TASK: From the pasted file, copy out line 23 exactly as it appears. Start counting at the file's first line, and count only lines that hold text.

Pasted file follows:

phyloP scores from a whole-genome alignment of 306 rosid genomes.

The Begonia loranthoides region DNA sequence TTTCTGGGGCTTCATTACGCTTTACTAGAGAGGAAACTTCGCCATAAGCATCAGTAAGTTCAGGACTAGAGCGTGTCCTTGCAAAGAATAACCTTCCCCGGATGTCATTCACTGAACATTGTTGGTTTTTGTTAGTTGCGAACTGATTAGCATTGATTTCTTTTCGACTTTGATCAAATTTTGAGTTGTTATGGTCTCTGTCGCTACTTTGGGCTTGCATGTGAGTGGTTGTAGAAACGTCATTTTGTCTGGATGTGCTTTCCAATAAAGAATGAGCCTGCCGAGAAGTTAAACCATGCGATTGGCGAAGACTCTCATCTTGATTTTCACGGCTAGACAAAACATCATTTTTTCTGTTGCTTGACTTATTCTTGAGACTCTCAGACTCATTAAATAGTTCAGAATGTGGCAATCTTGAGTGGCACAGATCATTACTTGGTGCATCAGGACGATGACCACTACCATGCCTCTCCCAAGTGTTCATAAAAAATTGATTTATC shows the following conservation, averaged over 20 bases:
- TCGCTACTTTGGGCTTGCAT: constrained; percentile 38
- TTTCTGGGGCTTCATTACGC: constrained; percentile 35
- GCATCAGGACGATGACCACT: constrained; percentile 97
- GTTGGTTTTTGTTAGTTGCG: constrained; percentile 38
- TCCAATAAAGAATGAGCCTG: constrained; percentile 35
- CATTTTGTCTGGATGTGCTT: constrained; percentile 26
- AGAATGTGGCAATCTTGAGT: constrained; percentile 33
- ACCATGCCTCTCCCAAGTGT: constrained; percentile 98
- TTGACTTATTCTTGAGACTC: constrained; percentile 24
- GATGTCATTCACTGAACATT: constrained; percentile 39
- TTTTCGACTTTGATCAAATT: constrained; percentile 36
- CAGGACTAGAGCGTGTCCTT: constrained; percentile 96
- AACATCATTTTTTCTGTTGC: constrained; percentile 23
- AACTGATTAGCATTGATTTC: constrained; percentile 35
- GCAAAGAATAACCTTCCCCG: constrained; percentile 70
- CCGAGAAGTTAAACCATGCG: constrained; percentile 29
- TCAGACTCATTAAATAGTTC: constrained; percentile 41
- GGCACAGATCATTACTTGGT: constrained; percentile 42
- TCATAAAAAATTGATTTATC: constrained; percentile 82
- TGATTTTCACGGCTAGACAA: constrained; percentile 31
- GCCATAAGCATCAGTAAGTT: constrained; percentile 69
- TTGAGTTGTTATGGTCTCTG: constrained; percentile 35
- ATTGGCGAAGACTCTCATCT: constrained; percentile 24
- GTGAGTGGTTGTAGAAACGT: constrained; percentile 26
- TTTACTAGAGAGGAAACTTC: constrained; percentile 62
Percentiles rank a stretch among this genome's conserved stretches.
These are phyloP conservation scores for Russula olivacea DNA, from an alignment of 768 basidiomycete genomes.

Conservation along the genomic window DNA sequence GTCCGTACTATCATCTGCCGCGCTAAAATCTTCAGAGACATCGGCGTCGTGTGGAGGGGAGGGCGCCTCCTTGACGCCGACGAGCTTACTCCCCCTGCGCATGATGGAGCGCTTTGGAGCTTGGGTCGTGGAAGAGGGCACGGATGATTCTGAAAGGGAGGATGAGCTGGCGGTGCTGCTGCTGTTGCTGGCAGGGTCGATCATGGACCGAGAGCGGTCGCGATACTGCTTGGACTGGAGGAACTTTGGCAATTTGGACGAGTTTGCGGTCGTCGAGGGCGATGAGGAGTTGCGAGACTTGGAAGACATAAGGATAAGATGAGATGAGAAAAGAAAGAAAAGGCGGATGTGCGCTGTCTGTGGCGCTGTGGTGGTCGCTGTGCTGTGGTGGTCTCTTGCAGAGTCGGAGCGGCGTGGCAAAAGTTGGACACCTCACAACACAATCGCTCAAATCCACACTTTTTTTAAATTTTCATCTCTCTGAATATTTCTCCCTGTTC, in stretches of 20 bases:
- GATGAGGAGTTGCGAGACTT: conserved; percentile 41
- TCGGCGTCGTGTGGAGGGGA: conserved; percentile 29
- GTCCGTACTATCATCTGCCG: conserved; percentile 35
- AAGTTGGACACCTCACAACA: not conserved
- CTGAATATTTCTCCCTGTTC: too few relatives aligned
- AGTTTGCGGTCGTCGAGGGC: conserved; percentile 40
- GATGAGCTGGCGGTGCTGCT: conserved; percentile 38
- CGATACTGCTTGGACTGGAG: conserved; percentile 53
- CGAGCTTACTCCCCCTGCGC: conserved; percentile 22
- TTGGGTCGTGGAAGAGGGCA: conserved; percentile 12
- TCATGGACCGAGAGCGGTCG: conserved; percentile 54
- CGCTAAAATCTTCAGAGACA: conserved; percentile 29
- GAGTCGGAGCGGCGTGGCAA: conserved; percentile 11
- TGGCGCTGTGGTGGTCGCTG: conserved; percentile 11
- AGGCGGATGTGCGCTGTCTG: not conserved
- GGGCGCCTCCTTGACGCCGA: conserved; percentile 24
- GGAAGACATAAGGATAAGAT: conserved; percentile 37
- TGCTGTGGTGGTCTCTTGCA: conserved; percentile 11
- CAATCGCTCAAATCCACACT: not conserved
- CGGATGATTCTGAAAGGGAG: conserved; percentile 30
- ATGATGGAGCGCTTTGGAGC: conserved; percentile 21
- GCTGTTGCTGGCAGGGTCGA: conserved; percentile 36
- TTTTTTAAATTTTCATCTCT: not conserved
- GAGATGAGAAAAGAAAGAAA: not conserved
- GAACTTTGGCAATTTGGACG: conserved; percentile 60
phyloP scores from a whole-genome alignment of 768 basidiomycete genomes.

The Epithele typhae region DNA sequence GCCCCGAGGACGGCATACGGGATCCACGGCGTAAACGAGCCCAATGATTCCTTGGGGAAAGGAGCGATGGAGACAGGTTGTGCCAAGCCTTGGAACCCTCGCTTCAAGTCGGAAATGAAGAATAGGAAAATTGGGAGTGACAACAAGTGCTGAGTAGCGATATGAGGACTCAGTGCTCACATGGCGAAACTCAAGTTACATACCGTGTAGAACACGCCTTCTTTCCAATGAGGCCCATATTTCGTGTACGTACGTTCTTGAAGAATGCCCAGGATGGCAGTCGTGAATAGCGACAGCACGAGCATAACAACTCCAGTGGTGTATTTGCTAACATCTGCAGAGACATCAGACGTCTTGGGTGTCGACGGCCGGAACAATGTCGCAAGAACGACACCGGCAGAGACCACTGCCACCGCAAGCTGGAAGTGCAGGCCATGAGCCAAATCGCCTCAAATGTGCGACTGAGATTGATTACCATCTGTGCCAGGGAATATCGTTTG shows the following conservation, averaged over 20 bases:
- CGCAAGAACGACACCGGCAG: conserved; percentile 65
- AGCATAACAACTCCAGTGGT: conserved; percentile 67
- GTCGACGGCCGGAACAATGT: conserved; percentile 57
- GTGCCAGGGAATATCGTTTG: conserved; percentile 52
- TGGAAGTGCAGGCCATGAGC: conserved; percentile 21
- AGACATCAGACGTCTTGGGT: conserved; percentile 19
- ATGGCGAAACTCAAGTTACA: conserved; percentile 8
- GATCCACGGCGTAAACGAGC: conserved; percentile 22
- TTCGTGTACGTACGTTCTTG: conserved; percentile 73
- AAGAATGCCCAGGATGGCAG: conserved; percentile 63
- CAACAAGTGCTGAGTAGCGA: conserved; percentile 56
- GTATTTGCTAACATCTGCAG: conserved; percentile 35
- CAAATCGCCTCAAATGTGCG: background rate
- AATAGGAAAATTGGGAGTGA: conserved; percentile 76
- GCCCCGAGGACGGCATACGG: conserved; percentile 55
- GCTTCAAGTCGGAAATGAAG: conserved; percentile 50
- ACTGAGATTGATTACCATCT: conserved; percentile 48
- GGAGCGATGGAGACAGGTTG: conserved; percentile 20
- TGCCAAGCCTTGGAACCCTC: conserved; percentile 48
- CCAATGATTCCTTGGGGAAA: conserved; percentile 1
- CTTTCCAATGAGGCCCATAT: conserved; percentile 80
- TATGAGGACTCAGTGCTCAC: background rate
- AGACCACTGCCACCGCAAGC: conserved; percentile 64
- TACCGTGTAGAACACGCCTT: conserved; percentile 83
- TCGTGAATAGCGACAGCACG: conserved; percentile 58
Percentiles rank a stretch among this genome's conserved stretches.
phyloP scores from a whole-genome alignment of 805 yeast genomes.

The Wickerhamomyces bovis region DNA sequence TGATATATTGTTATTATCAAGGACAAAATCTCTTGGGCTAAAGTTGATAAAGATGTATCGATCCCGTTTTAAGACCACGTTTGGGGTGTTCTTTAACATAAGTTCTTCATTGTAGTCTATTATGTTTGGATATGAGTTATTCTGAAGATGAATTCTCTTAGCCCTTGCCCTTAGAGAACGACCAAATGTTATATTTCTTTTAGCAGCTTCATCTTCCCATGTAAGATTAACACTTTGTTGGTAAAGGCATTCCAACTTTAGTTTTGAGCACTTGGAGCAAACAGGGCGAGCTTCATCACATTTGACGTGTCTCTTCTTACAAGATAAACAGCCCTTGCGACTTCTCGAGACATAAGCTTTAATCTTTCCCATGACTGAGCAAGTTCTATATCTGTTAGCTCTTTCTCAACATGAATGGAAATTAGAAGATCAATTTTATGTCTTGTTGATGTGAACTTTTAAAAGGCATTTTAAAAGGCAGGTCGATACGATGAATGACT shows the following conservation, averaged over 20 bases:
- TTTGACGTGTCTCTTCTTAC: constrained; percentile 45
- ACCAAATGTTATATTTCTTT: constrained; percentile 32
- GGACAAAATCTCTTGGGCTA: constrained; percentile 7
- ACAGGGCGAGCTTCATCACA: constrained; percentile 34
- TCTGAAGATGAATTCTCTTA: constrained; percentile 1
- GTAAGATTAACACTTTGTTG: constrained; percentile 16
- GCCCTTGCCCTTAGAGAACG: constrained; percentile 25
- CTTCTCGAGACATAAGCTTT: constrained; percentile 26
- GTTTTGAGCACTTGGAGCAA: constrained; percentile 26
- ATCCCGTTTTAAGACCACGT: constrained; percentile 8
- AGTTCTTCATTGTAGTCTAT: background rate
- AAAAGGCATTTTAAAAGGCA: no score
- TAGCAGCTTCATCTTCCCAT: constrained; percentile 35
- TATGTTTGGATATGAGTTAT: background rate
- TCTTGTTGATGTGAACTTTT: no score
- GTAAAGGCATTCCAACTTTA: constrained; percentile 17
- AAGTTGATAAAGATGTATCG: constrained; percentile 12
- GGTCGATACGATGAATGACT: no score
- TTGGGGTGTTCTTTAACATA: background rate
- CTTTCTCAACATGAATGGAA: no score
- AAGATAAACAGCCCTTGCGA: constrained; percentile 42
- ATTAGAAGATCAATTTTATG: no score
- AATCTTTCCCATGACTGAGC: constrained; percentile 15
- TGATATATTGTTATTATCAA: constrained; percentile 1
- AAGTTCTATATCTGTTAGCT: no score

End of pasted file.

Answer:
- GCCATAAGCATCAGTAAGTT: constrained; percentile 69